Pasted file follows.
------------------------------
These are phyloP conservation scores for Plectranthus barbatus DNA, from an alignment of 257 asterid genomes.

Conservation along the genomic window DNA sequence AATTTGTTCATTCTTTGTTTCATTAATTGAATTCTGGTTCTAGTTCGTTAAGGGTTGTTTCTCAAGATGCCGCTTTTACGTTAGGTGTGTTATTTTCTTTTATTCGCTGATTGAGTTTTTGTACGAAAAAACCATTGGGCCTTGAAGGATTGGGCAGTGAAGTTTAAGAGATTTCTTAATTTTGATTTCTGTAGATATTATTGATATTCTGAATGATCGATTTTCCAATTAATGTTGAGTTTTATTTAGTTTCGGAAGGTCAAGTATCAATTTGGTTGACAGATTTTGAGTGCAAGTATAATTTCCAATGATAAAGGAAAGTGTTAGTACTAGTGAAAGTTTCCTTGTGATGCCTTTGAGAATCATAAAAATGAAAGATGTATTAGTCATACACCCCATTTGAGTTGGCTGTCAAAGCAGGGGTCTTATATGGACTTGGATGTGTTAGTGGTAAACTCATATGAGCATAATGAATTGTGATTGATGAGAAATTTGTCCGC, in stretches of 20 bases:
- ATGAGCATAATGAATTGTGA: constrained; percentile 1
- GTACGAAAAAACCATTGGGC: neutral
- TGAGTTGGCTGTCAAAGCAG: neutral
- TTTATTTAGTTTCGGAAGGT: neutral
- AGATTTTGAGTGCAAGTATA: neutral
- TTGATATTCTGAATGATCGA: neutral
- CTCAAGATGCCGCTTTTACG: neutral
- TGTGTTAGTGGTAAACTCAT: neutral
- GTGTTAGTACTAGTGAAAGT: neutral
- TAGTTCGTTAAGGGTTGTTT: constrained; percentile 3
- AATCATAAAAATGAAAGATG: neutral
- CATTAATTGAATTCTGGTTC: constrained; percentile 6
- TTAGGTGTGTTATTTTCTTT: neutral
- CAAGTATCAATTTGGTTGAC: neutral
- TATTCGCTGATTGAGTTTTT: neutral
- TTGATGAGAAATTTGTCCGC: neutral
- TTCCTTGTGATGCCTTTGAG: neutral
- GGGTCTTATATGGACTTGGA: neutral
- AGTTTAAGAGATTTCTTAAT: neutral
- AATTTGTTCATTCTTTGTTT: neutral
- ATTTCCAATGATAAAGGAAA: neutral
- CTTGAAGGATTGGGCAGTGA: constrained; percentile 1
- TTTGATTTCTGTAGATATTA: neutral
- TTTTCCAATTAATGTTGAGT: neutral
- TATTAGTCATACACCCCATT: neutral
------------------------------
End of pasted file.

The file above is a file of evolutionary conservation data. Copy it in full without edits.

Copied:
These are phyloP conservation scores for Plectranthus barbatus DNA, from an alignment of 257 asterid genomes.

Conservation along the genomic window DNA sequence AATTTGTTCATTCTTTGTTTCATTAATTGAATTCTGGTTCTAGTTCGTTAAGGGTTGTTTCTCAAGATGCCGCTTTTACGTTAGGTGTGTTATTTTCTTTTATTCGCTGATTGAGTTTTTGTACGAAAAAACCATTGGGCCTTGAAGGATTGGGCAGTGAAGTTTAAGAGATTTCTTAATTTTGATTTCTGTAGATATTATTGATATTCTGAATGATCGATTTTCCAATTAATGTTGAGTTTTATTTAGTTTCGGAAGGTCAAGTATCAATTTGGTTGACAGATTTTGAGTGCAAGTATAATTTCCAATGATAAAGGAAAGTGTTAGTACTAGTGAAAGTTTCCTTGTGATGCCTTTGAGAATCATAAAAATGAAAGATGTATTAGTCATACACCCCATTTGAGTTGGCTGTCAAAGCAGGGGTCTTATATGGACTTGGATGTGTTAGTGGTAAACTCATATGAGCATAATGAATTGTGATTGATGAGAAATTTGTCCGC, in stretches of 20 bases:
- ATGAGCATAATGAATTGTGA: constrained; percentile 1
- GTACGAAAAAACCATTGGGC: neutral
- TGAGTTGGCTGTCAAAGCAG: neutral
- TTTATTTAGTTTCGGAAGGT: neutral
- AGATTTTGAGTGCAAGTATA: neutral
- TTGATATTCTGAATGATCGA: neutral
- CTCAAGATGCCGCTTTTACG: neutral
- TGTGTTAGTGGTAAACTCAT: neutral
- GTGTTAGTACTAGTGAAAGT: neutral
- TAGTTCGTTAAGGGTTGTTT: constrained; percentile 3
- AATCATAAAAATGAAAGATG: neutral
- CATTAATTGAATTCTGGTTC: constrained; percentile 6
- TTAGGTGTGTTATTTTCTTT: neutral
- CAAGTATCAATTTGGTTGAC: neutral
- TATTCGCTGATTGAGTTTTT: neutral
- TTGATGAGAAATTTGTCCGC: neutral
- TTCCTTGTGATGCCTTTGAG: neutral
- GGGTCTTATATGGACTTGGA: neutral
- AGTTTAAGAGATTTCTTAAT: neutral
- AATTTGTTCATTCTTTGTTT: neutral
- ATTTCCAATGATAAAGGAAA: neutral
- CTTGAAGGATTGGGCAGTGA: constrained; percentile 1
- TTTGATTTCTGTAGATATTA: neutral
- TTTTCCAATTAATGTTGAGT: neutral
- TATTAGTCATACACCCCATT: neutral